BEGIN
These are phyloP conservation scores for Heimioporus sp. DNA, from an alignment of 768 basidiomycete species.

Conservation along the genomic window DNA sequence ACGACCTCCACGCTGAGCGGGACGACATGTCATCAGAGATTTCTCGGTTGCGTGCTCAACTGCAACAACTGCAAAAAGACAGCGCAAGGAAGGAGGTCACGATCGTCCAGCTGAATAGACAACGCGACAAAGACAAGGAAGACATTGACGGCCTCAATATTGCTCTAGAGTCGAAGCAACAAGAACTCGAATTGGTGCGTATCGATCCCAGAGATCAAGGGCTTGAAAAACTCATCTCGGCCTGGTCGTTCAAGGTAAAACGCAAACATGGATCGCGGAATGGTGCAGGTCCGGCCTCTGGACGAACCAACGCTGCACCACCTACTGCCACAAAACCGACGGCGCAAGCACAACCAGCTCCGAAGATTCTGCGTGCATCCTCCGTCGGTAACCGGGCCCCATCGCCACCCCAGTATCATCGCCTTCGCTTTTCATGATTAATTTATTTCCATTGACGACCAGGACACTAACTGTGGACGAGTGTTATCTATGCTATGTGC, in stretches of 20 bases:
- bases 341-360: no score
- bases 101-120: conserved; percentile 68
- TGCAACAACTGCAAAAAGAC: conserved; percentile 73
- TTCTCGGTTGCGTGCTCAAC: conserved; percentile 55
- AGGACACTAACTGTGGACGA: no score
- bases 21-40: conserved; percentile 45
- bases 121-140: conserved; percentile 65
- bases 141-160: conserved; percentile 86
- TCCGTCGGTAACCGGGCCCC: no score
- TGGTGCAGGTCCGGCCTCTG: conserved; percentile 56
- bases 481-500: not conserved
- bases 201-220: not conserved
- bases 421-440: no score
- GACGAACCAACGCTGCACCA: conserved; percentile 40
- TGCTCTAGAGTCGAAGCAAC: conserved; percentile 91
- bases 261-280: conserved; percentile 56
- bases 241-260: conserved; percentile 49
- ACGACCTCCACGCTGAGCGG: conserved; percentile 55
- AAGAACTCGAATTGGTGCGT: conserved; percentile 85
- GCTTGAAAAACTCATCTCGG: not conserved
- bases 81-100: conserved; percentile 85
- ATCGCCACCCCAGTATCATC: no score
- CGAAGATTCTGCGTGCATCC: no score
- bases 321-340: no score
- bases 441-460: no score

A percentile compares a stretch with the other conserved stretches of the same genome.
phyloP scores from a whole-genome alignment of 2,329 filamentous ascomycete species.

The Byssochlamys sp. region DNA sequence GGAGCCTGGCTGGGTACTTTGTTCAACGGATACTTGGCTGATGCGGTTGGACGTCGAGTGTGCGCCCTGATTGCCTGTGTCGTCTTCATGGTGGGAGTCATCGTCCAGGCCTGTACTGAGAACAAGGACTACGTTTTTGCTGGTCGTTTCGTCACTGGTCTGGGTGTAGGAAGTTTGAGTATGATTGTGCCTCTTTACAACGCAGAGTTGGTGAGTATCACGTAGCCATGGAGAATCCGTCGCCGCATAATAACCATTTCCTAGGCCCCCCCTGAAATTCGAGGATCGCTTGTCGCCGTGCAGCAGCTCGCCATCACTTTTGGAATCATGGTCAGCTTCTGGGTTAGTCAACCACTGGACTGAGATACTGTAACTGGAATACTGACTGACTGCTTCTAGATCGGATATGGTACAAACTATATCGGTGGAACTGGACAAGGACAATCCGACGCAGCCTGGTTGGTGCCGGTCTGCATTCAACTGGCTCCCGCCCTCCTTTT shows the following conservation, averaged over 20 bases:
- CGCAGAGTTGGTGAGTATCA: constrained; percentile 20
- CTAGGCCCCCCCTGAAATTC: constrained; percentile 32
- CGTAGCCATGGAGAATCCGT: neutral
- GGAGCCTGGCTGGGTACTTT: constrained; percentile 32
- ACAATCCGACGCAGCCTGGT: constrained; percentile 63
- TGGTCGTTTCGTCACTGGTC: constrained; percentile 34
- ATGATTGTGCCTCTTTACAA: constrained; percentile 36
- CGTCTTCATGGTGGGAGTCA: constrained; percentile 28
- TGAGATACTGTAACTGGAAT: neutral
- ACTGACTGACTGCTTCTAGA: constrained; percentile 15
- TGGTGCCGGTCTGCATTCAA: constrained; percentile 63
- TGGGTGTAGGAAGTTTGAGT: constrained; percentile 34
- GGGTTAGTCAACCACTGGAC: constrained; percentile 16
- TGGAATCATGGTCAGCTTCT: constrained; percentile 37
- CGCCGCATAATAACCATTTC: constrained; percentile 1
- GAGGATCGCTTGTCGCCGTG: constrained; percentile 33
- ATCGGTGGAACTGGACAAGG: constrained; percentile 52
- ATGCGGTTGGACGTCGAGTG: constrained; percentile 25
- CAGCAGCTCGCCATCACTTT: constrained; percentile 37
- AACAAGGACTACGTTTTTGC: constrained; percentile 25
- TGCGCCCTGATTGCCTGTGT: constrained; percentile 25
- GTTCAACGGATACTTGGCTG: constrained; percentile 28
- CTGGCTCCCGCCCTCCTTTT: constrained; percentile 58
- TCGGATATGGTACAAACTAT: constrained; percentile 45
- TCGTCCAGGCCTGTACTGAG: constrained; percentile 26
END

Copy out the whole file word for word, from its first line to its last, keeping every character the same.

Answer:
These are phyloP conservation scores for Heimioporus sp. DNA, from an alignment of 768 basidiomycete species.

Conservation along the genomic window DNA sequence ACGACCTCCACGCTGAGCGGGACGACATGTCATCAGAGATTTCTCGGTTGCGTGCTCAACTGCAACAACTGCAAAAAGACAGCGCAAGGAAGGAGGTCACGATCGTCCAGCTGAATAGACAACGCGACAAAGACAAGGAAGACATTGACGGCCTCAATATTGCTCTAGAGTCGAAGCAACAAGAACTCGAATTGGTGCGTATCGATCCCAGAGATCAAGGGCTTGAAAAACTCATCTCGGCCTGGTCGTTCAAGGTAAAACGCAAACATGGATCGCGGAATGGTGCAGGTCCGGCCTCTGGACGAACCAACGCTGCACCACCTACTGCCACAAAACCGACGGCGCAAGCACAACCAGCTCCGAAGATTCTGCGTGCATCCTCCGTCGGTAACCGGGCCCCATCGCCACCCCAGTATCATCGCCTTCGCTTTTCATGATTAATTTATTTCCATTGACGACCAGGACACTAACTGTGGACGAGTGTTATCTATGCTATGTGC, in stretches of 20 bases:
- bases 341-360: no score
- bases 101-120: conserved; percentile 68
- TGCAACAACTGCAAAAAGAC: conserved; percentile 73
- TTCTCGGTTGCGTGCTCAAC: conserved; percentile 55
- AGGACACTAACTGTGGACGA: no score
- bases 21-40: conserved; percentile 45
- bases 121-140: conserved; percentile 65
- bases 141-160: conserved; percentile 86
- TCCGTCGGTAACCGGGCCCC: no score
- TGGTGCAGGTCCGGCCTCTG: conserved; percentile 56
- bases 481-500: not conserved
- bases 201-220: not conserved
- bases 421-440: no score
- GACGAACCAACGCTGCACCA: conserved; percentile 40
- TGCTCTAGAGTCGAAGCAAC: conserved; percentile 91
- bases 261-280: conserved; percentile 56
- bases 241-260: conserved; percentile 49
- ACGACCTCCACGCTGAGCGG: conserved; percentile 55
- AAGAACTCGAATTGGTGCGT: conserved; percentile 85
- GCTTGAAAAACTCATCTCGG: not conserved
- bases 81-100: conserved; percentile 85
- ATCGCCACCCCAGTATCATC: no score
- CGAAGATTCTGCGTGCATCC: no score
- bases 321-340: no score
- bases 441-460: no score

A percentile compares a stretch with the other conserved stretches of the same genome.
phyloP scores from a whole-genome alignment of 2,329 filamentous ascomycete species.

The Byssochlamys sp. region DNA sequence GGAGCCTGGCTGGGTACTTTGTTCAACGGATACTTGGCTGATGCGGTTGGACGTCGAGTGTGCGCCCTGATTGCCTGTGTCGTCTTCATGGTGGGAGTCATCGTCCAGGCCTGTACTGAGAACAAGGACTACGTTTTTGCTGGTCGTTTCGTCACTGGTCTGGGTGTAGGAAGTTTGAGTATGATTGTGCCTCTTTACAACGCAGAGTTGGTGAGTATCACGTAGCCATGGAGAATCCGTCGCCGCATAATAACCATTTCCTAGGCCCCCCCTGAAATTCGAGGATCGCTTGTCGCCGTGCAGCAGCTCGCCATCACTTTTGGAATCATGGTCAGCTTCTGGGTTAGTCAACCACTGGACTGAGATACTGTAACTGGAATACTGACTGACTGCTTCTAGATCGGATATGGTACAAACTATATCGGTGGAACTGGACAAGGACAATCCGACGCAGCCTGGTTGGTGCCGGTCTGCATTCAACTGGCTCCCGCCCTCCTTTT shows the following conservation, averaged over 20 bases:
- CGCAGAGTTGGTGAGTATCA: constrained; percentile 20
- CTAGGCCCCCCCTGAAATTC: constrained; percentile 32
- CGTAGCCATGGAGAATCCGT: neutral
- GGAGCCTGGCTGGGTACTTT: constrained; percentile 32
- ACAATCCGACGCAGCCTGGT: constrained; percentile 63
- TGGTCGTTTCGTCACTGGTC: constrained; percentile 34
- ATGATTGTGCCTCTTTACAA: constrained; percentile 36
- CGTCTTCATGGTGGGAGTCA: constrained; percentile 28
- TGAGATACTGTAACTGGAAT: neutral
- ACTGACTGACTGCTTCTAGA: constrained; percentile 15
- TGGTGCCGGTCTGCATTCAA: constrained; percentile 63
- TGGGTGTAGGAAGTTTGAGT: constrained; percentile 34
- GGGTTAGTCAACCACTGGAC: constrained; percentile 16
- TGGAATCATGGTCAGCTTCT: constrained; percentile 37
- CGCCGCATAATAACCATTTC: constrained; percentile 1
- GAGGATCGCTTGTCGCCGTG: constrained; percentile 33
- ATCGGTGGAACTGGACAAGG: constrained; percentile 52
- ATGCGGTTGGACGTCGAGTG: constrained; percentile 25
- CAGCAGCTCGCCATCACTTT: constrained; percentile 37
- AACAAGGACTACGTTTTTGC: constrained; percentile 25
- TGCGCCCTGATTGCCTGTGT: constrained; percentile 25
- GTTCAACGGATACTTGGCTG: constrained; percentile 28
- CTGGCTCCCGCCCTCCTTTT: constrained; percentile 58
- TCGGATATGGTACAAACTAT: constrained; percentile 45
- TCGTCCAGGCCTGTACTGAG: constrained; percentile 26